News Release, St. Mary’s College of Maryland
St. Mary’s College of Maryland English professor and two-time Fulbright Scholar Jennifer Cognard-Black released today a lecture series through The Great Courses.
The Great Courses are a series of educational classes delivered in video and audio formats offered to “surround the world’s greatest teachers with a team of experts who collaborate on crafting a customized and entertaining educational journey.”
The courses are available on DVD, streaming, or video download at www.thegreatcourses.com.
The award-winning professor’s course, “Great American Short Stories: A Guide for Writers and Readers,” considers the history, the craft, and the art of this distinctive national genre for book lovers and writers alike.
The course traces the American short story from early examples of supernatural, mythic, and whimsical work by Washington Irving, Nathaniel Hawthorne, and Edgar Allan Poe to more realistic and experimental stories by modern masters Ernest Hemingway, Donald Barthelme, Jhumpa Lahiri, ZZ Packer, and others.
“Short stories distill our lives into powerful pieces of literature that allow us to re-experience what it means to be human, in all of its complexity, difficulty, and miracle,” Cognard-Black said.
“This particular lecture series on Great American Short Stories introduces readers to new voices — as well as discussing oldies but goodies — and it teaches writers all about what Stephen King calls the ‘toolbox’ of good storytelling.”
In addition to traditional pieces, the course also covers postmodern and graphic works.
This is the second lecture series Cognard-Black has released through The Great Courses. Her first course “Becoming a Great Essayist,” released in 2016.
“Learning isn’t limited to brick-and-mortar schools, nor does it stop once someone’s done with college,” Cognard-Black said. “What I appreciate about The Great Courses is that they take seriously what it means to learn from engaging and qualified experts in the field, regardless of the subject. Their goal is teaching excellence, which translates into potent and compelling lectures on an array of topics.”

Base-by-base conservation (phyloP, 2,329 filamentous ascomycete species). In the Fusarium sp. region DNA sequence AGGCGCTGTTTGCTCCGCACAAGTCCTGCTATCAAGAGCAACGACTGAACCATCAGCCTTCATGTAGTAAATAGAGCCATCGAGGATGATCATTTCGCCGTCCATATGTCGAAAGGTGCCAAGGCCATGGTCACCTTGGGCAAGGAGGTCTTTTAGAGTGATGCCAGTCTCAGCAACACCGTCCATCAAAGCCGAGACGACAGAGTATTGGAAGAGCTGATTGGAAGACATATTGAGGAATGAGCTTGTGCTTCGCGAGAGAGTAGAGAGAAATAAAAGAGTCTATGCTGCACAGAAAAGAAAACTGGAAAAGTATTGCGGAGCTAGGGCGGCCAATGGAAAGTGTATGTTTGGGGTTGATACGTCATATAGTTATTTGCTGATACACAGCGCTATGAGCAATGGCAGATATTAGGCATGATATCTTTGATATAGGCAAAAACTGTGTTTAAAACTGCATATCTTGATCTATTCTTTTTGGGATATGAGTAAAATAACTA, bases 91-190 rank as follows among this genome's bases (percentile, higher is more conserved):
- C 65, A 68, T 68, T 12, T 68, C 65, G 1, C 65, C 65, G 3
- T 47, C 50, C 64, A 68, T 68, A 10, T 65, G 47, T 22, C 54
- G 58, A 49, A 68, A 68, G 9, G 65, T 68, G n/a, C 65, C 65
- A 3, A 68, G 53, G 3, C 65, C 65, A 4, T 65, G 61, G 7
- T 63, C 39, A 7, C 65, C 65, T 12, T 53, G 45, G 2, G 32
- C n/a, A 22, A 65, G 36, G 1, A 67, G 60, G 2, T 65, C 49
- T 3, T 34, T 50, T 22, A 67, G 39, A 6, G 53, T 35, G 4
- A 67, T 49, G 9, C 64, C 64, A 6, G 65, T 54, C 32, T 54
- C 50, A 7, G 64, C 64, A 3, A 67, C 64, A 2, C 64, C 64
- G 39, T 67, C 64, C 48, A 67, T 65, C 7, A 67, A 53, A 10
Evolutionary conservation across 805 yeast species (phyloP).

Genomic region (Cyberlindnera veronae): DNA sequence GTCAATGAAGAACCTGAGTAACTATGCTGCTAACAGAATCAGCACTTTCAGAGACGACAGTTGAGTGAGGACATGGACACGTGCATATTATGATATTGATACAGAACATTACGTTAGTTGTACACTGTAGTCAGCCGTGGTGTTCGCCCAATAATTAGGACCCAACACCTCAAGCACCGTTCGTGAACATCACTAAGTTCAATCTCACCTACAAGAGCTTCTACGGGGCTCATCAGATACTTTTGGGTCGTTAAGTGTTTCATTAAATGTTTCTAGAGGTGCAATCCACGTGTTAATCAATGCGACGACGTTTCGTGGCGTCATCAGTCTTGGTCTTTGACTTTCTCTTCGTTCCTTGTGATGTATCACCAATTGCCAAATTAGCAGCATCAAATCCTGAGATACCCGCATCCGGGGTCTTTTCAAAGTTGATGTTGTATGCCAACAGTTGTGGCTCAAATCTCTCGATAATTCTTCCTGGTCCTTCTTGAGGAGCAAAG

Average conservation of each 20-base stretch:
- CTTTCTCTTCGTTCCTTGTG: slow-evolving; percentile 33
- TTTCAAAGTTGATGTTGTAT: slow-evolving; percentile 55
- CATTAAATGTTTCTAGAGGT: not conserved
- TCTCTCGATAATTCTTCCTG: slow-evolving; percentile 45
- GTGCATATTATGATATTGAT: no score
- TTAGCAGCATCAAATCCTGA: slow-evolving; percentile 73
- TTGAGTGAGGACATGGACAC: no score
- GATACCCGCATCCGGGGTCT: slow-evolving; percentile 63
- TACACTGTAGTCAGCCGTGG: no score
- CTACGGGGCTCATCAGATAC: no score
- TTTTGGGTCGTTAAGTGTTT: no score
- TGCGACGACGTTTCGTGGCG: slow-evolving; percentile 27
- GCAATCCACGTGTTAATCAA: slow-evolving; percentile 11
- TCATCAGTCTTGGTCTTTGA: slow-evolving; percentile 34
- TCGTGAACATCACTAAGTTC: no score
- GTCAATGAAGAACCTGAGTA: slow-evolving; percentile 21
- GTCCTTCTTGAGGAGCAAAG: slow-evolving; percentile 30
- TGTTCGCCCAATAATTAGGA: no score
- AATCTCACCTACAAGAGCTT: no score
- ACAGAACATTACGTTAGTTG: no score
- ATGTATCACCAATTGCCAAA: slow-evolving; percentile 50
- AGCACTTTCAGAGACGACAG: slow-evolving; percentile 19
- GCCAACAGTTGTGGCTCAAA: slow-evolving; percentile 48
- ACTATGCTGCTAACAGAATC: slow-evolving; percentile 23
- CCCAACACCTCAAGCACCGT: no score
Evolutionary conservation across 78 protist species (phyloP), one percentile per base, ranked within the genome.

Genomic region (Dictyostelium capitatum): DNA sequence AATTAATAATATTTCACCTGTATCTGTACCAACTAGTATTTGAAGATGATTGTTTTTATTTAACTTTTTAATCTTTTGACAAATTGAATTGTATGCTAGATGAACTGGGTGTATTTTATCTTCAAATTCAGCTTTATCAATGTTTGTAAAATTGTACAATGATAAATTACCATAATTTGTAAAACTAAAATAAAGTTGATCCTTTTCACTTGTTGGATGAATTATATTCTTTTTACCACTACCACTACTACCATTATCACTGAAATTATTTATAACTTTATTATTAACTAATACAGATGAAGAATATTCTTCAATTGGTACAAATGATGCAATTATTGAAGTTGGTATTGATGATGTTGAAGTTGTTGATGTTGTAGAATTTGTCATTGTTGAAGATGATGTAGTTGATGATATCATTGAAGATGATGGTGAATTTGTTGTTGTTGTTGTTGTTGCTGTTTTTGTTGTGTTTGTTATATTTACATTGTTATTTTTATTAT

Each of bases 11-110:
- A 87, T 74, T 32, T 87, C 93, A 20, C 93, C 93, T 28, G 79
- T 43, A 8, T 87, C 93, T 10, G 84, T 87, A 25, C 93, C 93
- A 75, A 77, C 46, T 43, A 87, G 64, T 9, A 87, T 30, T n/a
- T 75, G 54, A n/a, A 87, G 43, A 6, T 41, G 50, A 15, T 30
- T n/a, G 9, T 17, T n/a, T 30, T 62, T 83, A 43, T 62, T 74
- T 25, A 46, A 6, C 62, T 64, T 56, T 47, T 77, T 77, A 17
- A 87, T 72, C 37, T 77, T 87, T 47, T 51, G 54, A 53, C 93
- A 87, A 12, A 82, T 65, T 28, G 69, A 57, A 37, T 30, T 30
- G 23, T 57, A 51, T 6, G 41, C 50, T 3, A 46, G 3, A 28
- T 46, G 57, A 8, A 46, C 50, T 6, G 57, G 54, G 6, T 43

Among her many achievements, Cognard-Black is a finalist for Baylor University’s 2020 Robert Foster Cherry Award for Great Teaching. The Robert Foster Cherry Award for Great Teaching is the only national teaching award – with the single largest monetary reward of $250,000 – presented by a college or university to an individual for exceptional teaching.
She is also a past recipient of the Norton T. Dodge Award for Creative and Scholarly Achievement at St. Mary’s College of Maryland.
Cognard-Black earned her B.A. in English and music from Nebraska Wesleyan University, her M.A. in fiction writing from Iowa State University, and her Ph.D. from The Ohio State University in nineteenth-century literature and feminist theory.
She specializes in Anglo-American women novelists, fiction writing, and the literatures of food.
Her books include “Narrative in the Professional Age” (Routledge, 2004); “Kindred Hands” (Iowa University Press, 2006); a writing textbook, “Advancing Rhetoric” (Kendall Hunt Publishing, 2006); an anthology of food fictions, culinary poems, and recipe recollections, “Books that Cook: The Making of a Literary Meal” (New York University Press, 2014); and a collection of essays by women writers about their everyday contraptions, “From Curlers to Chainsaws: Women and Their Machines” (Michigan State University Press, 2016).
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